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# critical strip

The critical strip of the Riemann zeta function is $\{s\in\mathbb{C}:0\leq\operatorname{Re}(s)\leq 1\}$. The zeroes of the Riemann zeta function outside of the critical strip are exactly the set of all negative even integers. The location of the zeroes of the Riemann zeta function inside the critical strip is not totally known; information about these zeroes is crucial in analytic number theory and the distribution of primes. The Riemann hypothesis asserts that all zeroes of the Riemann zeta function that are in the critical strip lie on the line $\operatorname{Re}(s)=\frac{1}{2}$. This is all explained in more detail in the entry Riemann zeta function.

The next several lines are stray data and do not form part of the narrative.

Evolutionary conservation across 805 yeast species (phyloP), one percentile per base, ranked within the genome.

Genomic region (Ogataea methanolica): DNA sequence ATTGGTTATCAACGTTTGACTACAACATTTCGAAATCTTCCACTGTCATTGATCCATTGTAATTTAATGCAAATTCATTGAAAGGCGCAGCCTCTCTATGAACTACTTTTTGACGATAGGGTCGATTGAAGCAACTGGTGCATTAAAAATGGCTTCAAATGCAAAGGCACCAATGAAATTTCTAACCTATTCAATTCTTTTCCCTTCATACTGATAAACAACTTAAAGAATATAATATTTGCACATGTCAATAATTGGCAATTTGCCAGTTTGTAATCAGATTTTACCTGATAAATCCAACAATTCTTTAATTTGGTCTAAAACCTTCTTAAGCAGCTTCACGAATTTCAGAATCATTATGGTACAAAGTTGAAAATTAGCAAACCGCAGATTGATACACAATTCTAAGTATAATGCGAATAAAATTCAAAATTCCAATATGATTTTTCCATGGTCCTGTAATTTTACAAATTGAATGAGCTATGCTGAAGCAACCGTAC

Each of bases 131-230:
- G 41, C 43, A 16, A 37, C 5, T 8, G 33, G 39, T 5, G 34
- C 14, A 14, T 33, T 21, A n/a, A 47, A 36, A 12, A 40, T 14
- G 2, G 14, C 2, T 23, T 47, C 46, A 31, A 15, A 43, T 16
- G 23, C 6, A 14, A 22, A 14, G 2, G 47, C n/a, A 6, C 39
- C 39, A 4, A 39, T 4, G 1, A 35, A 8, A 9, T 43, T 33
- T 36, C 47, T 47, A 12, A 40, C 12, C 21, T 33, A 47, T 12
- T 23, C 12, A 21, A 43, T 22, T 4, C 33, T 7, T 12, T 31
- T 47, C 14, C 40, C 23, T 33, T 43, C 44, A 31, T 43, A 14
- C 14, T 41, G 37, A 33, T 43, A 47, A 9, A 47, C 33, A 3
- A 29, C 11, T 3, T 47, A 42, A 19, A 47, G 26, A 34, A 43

It is well known that no zeroes of the Riemann zeta function lie on either of the lines $\operatorname{Re}(s)=0$ and $\operatorname{Re}(s)=1$. (See this entry for a proof.) Therefore, some people use the term “critical strip” to refer to the region $\{s\in\mathbb{C}:0<\operatorname{Re}(s)<1\}$. (Note that this is the interior of the critical strip as defined above.) For example, this usage occurs in the title of the entry formulae for zeta in the critical strip.

## Mathematics Subject Classification

11M06*no label found*

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